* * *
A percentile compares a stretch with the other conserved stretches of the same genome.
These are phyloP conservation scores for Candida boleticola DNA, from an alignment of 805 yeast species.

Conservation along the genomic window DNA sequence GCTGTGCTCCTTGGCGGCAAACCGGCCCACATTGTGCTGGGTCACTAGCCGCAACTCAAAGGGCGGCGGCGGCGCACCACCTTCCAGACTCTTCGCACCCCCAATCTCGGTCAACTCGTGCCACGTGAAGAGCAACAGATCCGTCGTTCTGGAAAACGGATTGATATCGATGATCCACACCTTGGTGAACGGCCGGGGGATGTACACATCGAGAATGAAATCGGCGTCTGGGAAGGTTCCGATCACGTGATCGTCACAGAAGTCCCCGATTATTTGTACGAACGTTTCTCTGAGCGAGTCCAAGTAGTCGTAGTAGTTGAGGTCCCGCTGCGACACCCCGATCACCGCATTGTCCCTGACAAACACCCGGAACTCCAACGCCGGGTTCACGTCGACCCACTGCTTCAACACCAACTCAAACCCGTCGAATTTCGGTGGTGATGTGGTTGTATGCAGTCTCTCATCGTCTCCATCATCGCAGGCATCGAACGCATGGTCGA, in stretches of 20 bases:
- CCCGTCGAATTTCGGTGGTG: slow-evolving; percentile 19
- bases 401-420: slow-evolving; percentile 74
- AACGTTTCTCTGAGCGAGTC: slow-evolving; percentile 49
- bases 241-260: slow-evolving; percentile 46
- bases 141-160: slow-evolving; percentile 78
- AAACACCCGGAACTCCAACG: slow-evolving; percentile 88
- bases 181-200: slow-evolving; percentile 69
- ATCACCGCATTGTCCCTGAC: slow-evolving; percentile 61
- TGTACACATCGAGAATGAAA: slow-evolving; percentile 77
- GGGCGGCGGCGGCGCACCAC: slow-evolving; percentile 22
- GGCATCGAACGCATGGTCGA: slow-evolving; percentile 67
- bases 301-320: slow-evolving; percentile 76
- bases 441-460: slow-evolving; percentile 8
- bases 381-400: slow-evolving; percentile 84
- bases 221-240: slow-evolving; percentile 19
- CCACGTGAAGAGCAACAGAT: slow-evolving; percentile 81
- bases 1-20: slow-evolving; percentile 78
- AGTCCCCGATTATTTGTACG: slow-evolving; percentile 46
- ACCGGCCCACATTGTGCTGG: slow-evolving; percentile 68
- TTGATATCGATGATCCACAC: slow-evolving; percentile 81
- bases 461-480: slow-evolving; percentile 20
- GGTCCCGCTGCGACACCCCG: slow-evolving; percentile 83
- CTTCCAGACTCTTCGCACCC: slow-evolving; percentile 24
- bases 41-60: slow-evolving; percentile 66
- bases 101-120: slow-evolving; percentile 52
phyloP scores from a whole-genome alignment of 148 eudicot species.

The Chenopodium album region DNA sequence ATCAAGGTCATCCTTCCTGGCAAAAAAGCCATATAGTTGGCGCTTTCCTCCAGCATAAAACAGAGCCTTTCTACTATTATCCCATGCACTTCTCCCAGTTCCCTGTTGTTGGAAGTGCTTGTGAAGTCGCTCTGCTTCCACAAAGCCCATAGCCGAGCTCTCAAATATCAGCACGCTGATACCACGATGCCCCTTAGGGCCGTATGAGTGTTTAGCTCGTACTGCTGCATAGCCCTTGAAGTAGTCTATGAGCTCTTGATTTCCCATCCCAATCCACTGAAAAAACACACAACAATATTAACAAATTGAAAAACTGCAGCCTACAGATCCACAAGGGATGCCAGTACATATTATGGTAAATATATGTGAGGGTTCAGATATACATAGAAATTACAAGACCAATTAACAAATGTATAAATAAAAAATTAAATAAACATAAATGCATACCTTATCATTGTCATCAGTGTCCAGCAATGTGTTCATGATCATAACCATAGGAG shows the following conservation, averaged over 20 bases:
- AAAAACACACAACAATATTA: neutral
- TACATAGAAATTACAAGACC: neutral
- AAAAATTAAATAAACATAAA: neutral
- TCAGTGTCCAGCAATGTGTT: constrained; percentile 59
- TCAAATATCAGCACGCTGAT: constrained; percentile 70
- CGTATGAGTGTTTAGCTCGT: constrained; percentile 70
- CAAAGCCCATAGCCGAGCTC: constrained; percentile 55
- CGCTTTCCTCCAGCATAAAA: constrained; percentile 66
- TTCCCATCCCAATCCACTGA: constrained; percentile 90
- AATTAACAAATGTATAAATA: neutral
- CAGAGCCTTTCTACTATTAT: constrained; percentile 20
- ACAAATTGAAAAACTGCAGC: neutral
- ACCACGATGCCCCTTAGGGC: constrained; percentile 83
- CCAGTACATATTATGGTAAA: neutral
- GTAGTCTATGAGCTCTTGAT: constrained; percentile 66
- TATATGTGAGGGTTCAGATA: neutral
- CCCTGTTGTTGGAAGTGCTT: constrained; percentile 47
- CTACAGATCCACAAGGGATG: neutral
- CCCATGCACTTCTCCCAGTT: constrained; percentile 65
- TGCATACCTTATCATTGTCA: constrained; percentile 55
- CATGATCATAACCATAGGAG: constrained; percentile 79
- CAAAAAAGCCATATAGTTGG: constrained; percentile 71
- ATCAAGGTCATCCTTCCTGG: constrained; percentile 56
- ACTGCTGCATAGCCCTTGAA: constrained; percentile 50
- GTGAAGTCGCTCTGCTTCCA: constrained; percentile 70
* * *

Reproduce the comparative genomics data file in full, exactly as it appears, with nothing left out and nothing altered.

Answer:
A percentile compares a stretch with the other conserved stretches of the same genome.
These are phyloP conservation scores for Candida boleticola DNA, from an alignment of 805 yeast species.

Conservation along the genomic window DNA sequence GCTGTGCTCCTTGGCGGCAAACCGGCCCACATTGTGCTGGGTCACTAGCCGCAACTCAAAGGGCGGCGGCGGCGCACCACCTTCCAGACTCTTCGCACCCCCAATCTCGGTCAACTCGTGCCACGTGAAGAGCAACAGATCCGTCGTTCTGGAAAACGGATTGATATCGATGATCCACACCTTGGTGAACGGCCGGGGGATGTACACATCGAGAATGAAATCGGCGTCTGGGAAGGTTCCGATCACGTGATCGTCACAGAAGTCCCCGATTATTTGTACGAACGTTTCTCTGAGCGAGTCCAAGTAGTCGTAGTAGTTGAGGTCCCGCTGCGACACCCCGATCACCGCATTGTCCCTGACAAACACCCGGAACTCCAACGCCGGGTTCACGTCGACCCACTGCTTCAACACCAACTCAAACCCGTCGAATTTCGGTGGTGATGTGGTTGTATGCAGTCTCTCATCGTCTCCATCATCGCAGGCATCGAACGCATGGTCGA, in stretches of 20 bases:
- CCCGTCGAATTTCGGTGGTG: slow-evolving; percentile 19
- bases 401-420: slow-evolving; percentile 74
- AACGTTTCTCTGAGCGAGTC: slow-evolving; percentile 49
- bases 241-260: slow-evolving; percentile 46
- bases 141-160: slow-evolving; percentile 78
- AAACACCCGGAACTCCAACG: slow-evolving; percentile 88
- bases 181-200: slow-evolving; percentile 69
- ATCACCGCATTGTCCCTGAC: slow-evolving; percentile 61
- TGTACACATCGAGAATGAAA: slow-evolving; percentile 77
- GGGCGGCGGCGGCGCACCAC: slow-evolving; percentile 22
- GGCATCGAACGCATGGTCGA: slow-evolving; percentile 67
- bases 301-320: slow-evolving; percentile 76
- bases 441-460: slow-evolving; percentile 8
- bases 381-400: slow-evolving; percentile 84
- bases 221-240: slow-evolving; percentile 19
- CCACGTGAAGAGCAACAGAT: slow-evolving; percentile 81
- bases 1-20: slow-evolving; percentile 78
- AGTCCCCGATTATTTGTACG: slow-evolving; percentile 46
- ACCGGCCCACATTGTGCTGG: slow-evolving; percentile 68
- TTGATATCGATGATCCACAC: slow-evolving; percentile 81
- bases 461-480: slow-evolving; percentile 20
- GGTCCCGCTGCGACACCCCG: slow-evolving; percentile 83
- CTTCCAGACTCTTCGCACCC: slow-evolving; percentile 24
- bases 41-60: slow-evolving; percentile 66
- bases 101-120: slow-evolving; percentile 52
phyloP scores from a whole-genome alignment of 148 eudicot species.

The Chenopodium album region DNA sequence ATCAAGGTCATCCTTCCTGGCAAAAAAGCCATATAGTTGGCGCTTTCCTCCAGCATAAAACAGAGCCTTTCTACTATTATCCCATGCACTTCTCCCAGTTCCCTGTTGTTGGAAGTGCTTGTGAAGTCGCTCTGCTTCCACAAAGCCCATAGCCGAGCTCTCAAATATCAGCACGCTGATACCACGATGCCCCTTAGGGCCGTATGAGTGTTTAGCTCGTACTGCTGCATAGCCCTTGAAGTAGTCTATGAGCTCTTGATTTCCCATCCCAATCCACTGAAAAAACACACAACAATATTAACAAATTGAAAAACTGCAGCCTACAGATCCACAAGGGATGCCAGTACATATTATGGTAAATATATGTGAGGGTTCAGATATACATAGAAATTACAAGACCAATTAACAAATGTATAAATAAAAAATTAAATAAACATAAATGCATACCTTATCATTGTCATCAGTGTCCAGCAATGTGTTCATGATCATAACCATAGGAG shows the following conservation, averaged over 20 bases:
- AAAAACACACAACAATATTA: neutral
- TACATAGAAATTACAAGACC: neutral
- AAAAATTAAATAAACATAAA: neutral
- TCAGTGTCCAGCAATGTGTT: constrained; percentile 59
- TCAAATATCAGCACGCTGAT: constrained; percentile 70
- CGTATGAGTGTTTAGCTCGT: constrained; percentile 70
- CAAAGCCCATAGCCGAGCTC: constrained; percentile 55
- CGCTTTCCTCCAGCATAAAA: constrained; percentile 66
- TTCCCATCCCAATCCACTGA: constrained; percentile 90
- AATTAACAAATGTATAAATA: neutral
- CAGAGCCTTTCTACTATTAT: constrained; percentile 20
- ACAAATTGAAAAACTGCAGC: neutral
- ACCACGATGCCCCTTAGGGC: constrained; percentile 83
- CCAGTACATATTATGGTAAA: neutral
- GTAGTCTATGAGCTCTTGAT: constrained; percentile 66
- TATATGTGAGGGTTCAGATA: neutral
- CCCTGTTGTTGGAAGTGCTT: constrained; percentile 47
- CTACAGATCCACAAGGGATG: neutral
- CCCATGCACTTCTCCCAGTT: constrained; percentile 65
- TGCATACCTTATCATTGTCA: constrained; percentile 55
- CATGATCATAACCATAGGAG: constrained; percentile 79
- CAAAAAAGCCATATAGTTGG: constrained; percentile 71
- ATCAAGGTCATCCTTCCTGG: constrained; percentile 56
- ACTGCTGCATAGCCCTTGAA: constrained; percentile 50
- GTGAAGTCGCTCTGCTTCCA: constrained; percentile 70